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Guay fastest, three Canadians in top 10 in Lake Louise

Erik Guay didn’t expect to find himself atop the leaderboard but that’s exactly where the most decorated member of the Canadian Cowboys was sitting following Wednesday’s first downhill training run at the Lake Louise Alpine World Cup.

The 2011 world downhill champion from Mont-Tremblant, Que., only returned to snow last month after undergoing knee surgery but he set the pace on a course many described as choppy but unusually fast ahead of the first speed races of the 2013-14 Audi FIS World Cup season.

Manuel Osborne-Paradis, of Vancouver, B.C., was sixth and Jan Hudec, of Calgary, Alta., was 10th to give Canada three racers in the top 10.

“I wanted to go hard, but I’m surprised I’m fast. I didn’t think I would be winning the run,” said Guay, who had microfracture surgery on his left knee in July. “There’s lots of things happening out there, but it’s one of those things where it’s the start of the season and you don’t know whether you’re going to be quick or not. There’s no way of telling.”

Guay, who has 19 career World Cup podiums and needs one more to tie Crazy Canucks legend Steve Podborksi’s Canadian record of 20 for a male alpine skier, started 16th and clocked a time of one minute, 50 seconds. He joked that he was hoping to ease into his return to racing by enjoying a smooth run down the track, but in near-perfect conditions he found himself confronted with a track that was fast and bone-rattling in places.

“It’s trial by fire, for sure. There’s more terrain to it, it’s firm, and there’s lots of bumps to it,” Guay said of the course. “You don’t have time to hesitate on it. I did a good job, but I think there’s still room for improvement. If I want to be fast on Saturday I’m going to have to step it up a couple gears more, but so far I cannot complain with that result.”

The USA’s Steven Nyman was the second-fastest man down the hill Wednesday with a time of 1:50.20 and Switzerland’s Patrick Kueng was third (1:50.29). Osborne-Paradis, who has been focused and fast in training this summer and fall, also had a strong run – finishing sixth-fastest in 1:50.44.

“The course definitely stacks up on you in a few places and I need to be a little quicker on the ball in certain areas,” said Osborne-Paradis, who is gunning for a big year after enjoying a strong comeback from injury last season. “But really, I was happy with my line and happy with how my skis were carving and accelerating on the snow. There are little things to work on – my aerodynamics, where I can tuck, and things like that – but overall I was really happy with the run.”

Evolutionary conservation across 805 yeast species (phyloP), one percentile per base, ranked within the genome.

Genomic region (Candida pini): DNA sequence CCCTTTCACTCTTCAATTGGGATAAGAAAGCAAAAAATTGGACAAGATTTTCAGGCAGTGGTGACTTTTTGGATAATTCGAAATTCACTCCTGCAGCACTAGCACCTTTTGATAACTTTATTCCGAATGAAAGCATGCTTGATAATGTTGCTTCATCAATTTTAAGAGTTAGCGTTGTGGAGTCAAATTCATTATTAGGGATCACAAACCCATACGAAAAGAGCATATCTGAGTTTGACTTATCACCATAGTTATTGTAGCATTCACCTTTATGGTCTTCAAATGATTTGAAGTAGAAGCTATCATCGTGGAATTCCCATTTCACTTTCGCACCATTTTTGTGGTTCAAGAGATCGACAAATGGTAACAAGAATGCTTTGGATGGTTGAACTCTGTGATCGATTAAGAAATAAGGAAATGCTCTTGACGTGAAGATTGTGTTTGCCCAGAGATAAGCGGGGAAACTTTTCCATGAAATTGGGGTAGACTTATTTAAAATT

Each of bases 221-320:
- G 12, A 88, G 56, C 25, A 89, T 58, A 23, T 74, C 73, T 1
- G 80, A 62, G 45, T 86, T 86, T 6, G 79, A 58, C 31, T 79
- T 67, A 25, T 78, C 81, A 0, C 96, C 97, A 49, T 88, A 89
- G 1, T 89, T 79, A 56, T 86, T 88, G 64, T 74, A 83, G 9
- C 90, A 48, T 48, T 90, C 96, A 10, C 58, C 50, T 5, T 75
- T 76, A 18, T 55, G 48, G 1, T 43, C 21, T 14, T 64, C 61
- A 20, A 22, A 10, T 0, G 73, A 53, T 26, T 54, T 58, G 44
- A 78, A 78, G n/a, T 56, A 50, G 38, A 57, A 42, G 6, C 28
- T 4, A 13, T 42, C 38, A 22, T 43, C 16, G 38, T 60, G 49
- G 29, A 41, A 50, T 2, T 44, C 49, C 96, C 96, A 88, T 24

Hudec, one of five Canadian Cowboys who was present for the unveiling of a new exhibit dedicated to the modern generation of Canadian ski racing heroes at Canada’s Sports Hall of Fame in Calgary on Friday, had a ton of fun on the hill where he famously won the downhill in 2007.

“Speaking of the Canadian Cowboys, I actually felt like I was on a one minute, 50-second bull ride the whole way down,” said Hudec, who was 10th in 1:50.69. “It was awesome. The snow is really good – it’s pretty much perfect as far as that goes. They’ve definitely added a lot of terrain like bumps and little side hills, and it was definitely a huge challenge to make it down intact today. It was fun, enjoyable, and probably really fun to watch. I’m pretty pleased with my run today, actually.”

Hudec was one of several racers who talked about the different feel the track has this year.

“The course is getting more and more technical, and the snow is basically bulletproof, but now they’re adding at least one piece of terrain at every gate – a roll or a dip or sidehill . . . it really forces you to focus and wake your body up,” Hudec said. “You really can’t lose concentration for more than a few tenths of a second. It makes it more challenging mentally, but also physically.”

Two other Canadians made their way into the top 30 Wednesday, with Conrad Pridy, of Whistler, B.C., jumping from bib 59 into 26th (1:51.56) and Jeff Frisch, of Mont-Tremblant, Que., finishing 29th (1:51.64).

“I felt like I was catching air off everything and hitting the bumps so that’s usually a good sign I’m going fast. The snow was really good,” said Conrad Pridy. “We got a fair share of that sort of training in Portillo (Chile) earlier this summer so it wasn’t really much of a shock but a little different for Lake Louise maybe. I’ve never really done well on this course but I’ve always skied it well I thought. Hopefully I’ll be fast on race day.”

Frisch, who will start Saturday’s downhill after earning his spot on the Nor-Am Cup circuit last year, said he’s just happy to be racing again after a long summer of training.

“Certain parts I stuck to my plan and it was good, other parts I kind of messed up but that’s why we have training runs,” he said. “I’m happy that finally the race season is starting at home here in Lake Louise and I’m excited to rock ‘n’ roll.”

Ben Thomsen, of Invermere, B.C., who is battling a hand injury, was 47th (1:52.52) and Dustin Cook, of Lac-Sainte-Marie, Que., was 54th (1:52.89). Whistler’s Morgan Pridy made a couple of big mistakes en route to a 73rd-place finish (1:54.60), while Robbie Dixon, also of Whistler, was 75th (1:54.95) as he returns to racing following a leg injury.

Further training runs are scheduled for Thursday and Friday ahead of Saturday’s World Cup downhill and Sunday’s super-G.

Warren Miller’s Journal

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